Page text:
The other category are kids who did not warrant testing. Perhaps the child was sent home from school with a fever and is determined to have an alternate source for the illness that is not COVID. Let’s say the child is found to have a urinary tract infection (UTI); then we are less worried about COVID. Because there are still going to be other common illnesses happening in kids, guidance about school return should be specific to that diagnosis. For most things, it’s fever-free for 24 hours.

But what about the child who does not have a clear reason for fever and is not tested for whatever reason — maybe a lack of availability of testing? I certainly do not wish to say that every child needs a test to return to school. I know there are going to be a lot of people who want that test because it might get them back to school a little bit faster. But in some cases it won’t, because the test takes so long to come back depending on where you are. Returning to school for these kids is tricky.

If there is concern for COVID, owing to symptoms that are in line with COVID or an exposure history, then we are going to recommend that they stay home for 10 days from their symptom onset and be fever-free for 24 hours. It’s really almost the same protocol as for kids who were COVID-positive on diagnostic testing. We must make sure that if they do have COVID and we just don’t know it, they are not spreading it back at school. Although that is a lot of time out from school and work for the parents, it’s really what we need to do to keep everyone else safe.

If seeing a child to evaluate for COVID, should pediatricians advise the family to also quarantine?

It’s tricky. Most kids will have, at most, mild symptoms. In many cases, it may be that the parent is the one that was sicker and sought care first and then the child was tested later. Did the child have very few symptoms, not enough to raise any suspicion, and actually give it to the parent as the index case, or was it the other way around and the child’s illness was secondary? Data obtained before school openings suggested that the parent is more likely to be the primary case in a family. That makes sense with schools closed. Parents are the more likely ones to be out, whether shopping or at work, and to be exposed. We don’t know what it’s going to look like once kids are back in school. With schools and daycares reopening now, there are more cases where the child is the index case. This is something that we will have to closely monitor as more and more children return to school.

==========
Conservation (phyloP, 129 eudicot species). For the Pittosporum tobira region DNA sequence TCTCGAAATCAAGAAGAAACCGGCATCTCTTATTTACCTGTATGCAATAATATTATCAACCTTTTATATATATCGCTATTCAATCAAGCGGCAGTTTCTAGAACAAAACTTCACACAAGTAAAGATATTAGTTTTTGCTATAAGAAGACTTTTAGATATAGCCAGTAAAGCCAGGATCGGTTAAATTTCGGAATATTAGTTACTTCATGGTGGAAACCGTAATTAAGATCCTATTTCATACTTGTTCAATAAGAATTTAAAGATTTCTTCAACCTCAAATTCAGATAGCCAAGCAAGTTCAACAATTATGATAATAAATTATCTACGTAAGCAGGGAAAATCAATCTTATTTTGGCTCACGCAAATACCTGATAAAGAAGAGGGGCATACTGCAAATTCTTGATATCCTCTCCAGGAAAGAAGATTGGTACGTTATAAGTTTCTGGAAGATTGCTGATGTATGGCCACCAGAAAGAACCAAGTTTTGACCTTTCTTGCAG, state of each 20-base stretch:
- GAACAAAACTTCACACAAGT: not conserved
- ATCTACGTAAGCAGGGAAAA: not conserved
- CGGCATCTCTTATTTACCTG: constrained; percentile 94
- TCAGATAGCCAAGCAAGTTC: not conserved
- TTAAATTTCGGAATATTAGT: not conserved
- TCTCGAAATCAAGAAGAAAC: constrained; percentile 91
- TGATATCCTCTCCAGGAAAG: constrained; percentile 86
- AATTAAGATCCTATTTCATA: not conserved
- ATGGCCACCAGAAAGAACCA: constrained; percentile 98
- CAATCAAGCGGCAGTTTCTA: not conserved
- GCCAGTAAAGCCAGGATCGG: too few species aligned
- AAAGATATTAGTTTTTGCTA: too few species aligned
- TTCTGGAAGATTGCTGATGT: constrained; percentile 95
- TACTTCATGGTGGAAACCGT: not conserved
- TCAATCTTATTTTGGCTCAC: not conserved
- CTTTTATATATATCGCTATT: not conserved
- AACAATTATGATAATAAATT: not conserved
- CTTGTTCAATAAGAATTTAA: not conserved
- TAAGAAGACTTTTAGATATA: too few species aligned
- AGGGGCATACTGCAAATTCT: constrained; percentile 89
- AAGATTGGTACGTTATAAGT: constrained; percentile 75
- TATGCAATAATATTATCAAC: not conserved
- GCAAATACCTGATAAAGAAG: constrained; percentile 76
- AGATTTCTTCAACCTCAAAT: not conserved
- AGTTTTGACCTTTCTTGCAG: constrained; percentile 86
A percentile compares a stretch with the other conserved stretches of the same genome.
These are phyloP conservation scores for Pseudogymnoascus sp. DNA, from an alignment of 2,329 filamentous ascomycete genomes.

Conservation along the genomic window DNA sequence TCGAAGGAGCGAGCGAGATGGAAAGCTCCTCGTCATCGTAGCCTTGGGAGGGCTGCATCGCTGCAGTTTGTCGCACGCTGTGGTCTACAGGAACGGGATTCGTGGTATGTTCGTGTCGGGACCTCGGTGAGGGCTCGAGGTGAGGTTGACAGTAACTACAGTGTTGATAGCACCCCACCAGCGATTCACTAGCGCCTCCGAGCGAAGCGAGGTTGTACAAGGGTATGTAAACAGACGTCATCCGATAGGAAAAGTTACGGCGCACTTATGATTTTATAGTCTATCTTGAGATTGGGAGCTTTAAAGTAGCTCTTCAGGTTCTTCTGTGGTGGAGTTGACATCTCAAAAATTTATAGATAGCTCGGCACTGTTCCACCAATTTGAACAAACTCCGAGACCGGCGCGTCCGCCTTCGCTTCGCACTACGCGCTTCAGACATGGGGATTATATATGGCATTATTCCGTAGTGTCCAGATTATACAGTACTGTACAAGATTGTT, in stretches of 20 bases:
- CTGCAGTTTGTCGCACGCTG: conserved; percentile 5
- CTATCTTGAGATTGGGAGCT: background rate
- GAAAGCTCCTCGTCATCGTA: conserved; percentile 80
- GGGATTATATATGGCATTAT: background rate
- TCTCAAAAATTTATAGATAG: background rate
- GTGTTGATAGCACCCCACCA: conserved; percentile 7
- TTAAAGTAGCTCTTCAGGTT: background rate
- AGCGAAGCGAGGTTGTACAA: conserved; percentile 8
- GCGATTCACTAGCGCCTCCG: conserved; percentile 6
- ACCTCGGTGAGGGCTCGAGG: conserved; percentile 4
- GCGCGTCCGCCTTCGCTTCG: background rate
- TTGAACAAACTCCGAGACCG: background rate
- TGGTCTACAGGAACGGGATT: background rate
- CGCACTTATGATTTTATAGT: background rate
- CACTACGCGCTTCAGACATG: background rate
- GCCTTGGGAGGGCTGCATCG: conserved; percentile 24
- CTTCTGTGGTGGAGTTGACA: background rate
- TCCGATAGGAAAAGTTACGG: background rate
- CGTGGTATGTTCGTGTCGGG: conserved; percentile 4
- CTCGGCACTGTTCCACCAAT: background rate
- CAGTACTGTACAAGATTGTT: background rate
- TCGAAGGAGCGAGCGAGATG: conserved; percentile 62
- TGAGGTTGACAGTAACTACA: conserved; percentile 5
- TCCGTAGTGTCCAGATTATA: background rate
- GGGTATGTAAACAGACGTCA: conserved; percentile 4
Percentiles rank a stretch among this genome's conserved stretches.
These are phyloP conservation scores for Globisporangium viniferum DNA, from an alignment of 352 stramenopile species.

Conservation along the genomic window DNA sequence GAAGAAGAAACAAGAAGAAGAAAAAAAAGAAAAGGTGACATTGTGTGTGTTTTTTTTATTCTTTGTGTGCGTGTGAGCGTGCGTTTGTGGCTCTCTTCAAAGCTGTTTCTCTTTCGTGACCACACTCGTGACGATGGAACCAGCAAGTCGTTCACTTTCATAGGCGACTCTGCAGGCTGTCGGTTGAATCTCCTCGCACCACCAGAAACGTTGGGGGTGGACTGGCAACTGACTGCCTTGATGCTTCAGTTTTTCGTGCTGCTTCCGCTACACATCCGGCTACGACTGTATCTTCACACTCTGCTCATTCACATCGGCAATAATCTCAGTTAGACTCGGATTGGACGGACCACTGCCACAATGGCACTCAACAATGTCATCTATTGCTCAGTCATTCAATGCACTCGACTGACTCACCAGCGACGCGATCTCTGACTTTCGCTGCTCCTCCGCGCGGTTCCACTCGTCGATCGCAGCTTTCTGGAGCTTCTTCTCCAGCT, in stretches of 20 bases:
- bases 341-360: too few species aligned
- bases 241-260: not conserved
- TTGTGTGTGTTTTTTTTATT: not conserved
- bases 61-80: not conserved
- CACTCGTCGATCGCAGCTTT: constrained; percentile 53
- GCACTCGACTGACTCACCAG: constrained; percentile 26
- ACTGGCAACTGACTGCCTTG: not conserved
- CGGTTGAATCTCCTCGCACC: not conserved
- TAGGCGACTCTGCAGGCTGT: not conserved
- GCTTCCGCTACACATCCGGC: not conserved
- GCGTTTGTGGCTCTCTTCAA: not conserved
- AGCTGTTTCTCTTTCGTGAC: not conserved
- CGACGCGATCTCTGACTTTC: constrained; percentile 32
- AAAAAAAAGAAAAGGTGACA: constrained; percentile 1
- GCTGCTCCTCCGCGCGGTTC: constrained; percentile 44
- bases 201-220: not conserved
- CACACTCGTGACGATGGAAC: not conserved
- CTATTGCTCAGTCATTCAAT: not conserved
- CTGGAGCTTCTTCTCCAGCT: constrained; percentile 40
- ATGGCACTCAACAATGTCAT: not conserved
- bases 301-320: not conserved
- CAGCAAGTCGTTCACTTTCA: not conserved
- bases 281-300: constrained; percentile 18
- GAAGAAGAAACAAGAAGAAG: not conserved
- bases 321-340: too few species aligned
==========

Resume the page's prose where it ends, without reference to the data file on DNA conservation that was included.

Whenever we advise a child to quarantine, we also ask their parents to do the same. Unfortunately, the quarantine for parents is actually longer — at least for parents of children who are COVID-positive or whose status is unknown. The quarantine for parents starts 10 days after the child’s symptoms started or, in the case of a child who is truly asymptomatic, the date on which the positive test was conducted. Because during that 10-day period, the child can be spreading COVID to the parents, and so we need to wait for that child’s infectious period to be over for the parents’ quarantine to start. In some cases, it could be as long as 24 days for the parents to be out of work and isolated at home. It is a long quarantine for parents.

If the child ends up being negative, the parents’ quarantine is over when the child’s is over.

As a pediatrician, I’m not treating the parents. We inform parents that quarantine is recommended, but we always advise the parents to talk to their own healthcare providers about their individual risks. If they were exposed to COVID, because they have their own medical histories, they need to talk with their providers to make sure that they’re safe.

In my practice, we provide parents with a work note that explains the recommendation for quarantine to their employers. It can be hard for employers to understand why a parent needs to be home that long, and so we want to help protect their employment by explaining this recommendation.

Certainly, spread in the family is more common because you’re in close, intimate contact with each other for long periods, which makes it higher risk for everybody.

Reports of stigma toward healthcare workers, whether or not they provide direct care to patients with COVID, have been seen worldwide. Is there any evidence that children who are suspected of being infected will face similar issues with potential for bullying, isolation, and other fallout?